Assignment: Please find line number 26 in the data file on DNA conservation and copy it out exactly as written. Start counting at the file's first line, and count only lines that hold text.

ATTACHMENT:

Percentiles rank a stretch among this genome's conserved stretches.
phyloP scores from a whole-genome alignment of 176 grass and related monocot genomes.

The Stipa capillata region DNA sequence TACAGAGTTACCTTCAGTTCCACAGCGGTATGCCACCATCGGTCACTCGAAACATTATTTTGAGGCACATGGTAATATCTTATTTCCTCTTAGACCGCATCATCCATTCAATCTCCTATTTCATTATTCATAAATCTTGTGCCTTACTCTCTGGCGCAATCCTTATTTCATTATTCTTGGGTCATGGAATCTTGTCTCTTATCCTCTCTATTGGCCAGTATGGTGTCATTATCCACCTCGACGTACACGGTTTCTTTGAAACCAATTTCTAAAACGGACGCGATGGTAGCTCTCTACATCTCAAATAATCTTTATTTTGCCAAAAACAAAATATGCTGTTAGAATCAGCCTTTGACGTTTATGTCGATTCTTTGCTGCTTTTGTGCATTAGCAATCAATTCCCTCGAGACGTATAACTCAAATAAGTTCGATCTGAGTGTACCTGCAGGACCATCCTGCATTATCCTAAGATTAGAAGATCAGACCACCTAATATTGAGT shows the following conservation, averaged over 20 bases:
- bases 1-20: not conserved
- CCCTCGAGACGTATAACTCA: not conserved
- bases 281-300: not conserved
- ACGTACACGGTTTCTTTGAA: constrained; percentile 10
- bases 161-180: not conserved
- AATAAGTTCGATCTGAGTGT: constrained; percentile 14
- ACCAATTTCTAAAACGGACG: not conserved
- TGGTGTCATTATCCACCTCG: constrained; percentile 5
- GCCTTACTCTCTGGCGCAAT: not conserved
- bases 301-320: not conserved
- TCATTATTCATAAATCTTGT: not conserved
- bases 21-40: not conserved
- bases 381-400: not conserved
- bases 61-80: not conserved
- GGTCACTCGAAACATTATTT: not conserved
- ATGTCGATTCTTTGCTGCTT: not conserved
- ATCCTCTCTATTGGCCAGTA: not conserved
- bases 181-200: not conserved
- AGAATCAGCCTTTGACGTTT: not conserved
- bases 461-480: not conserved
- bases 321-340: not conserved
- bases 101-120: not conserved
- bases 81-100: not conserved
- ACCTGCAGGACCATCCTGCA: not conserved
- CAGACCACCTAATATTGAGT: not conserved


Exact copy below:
- bases 81-100: not conserved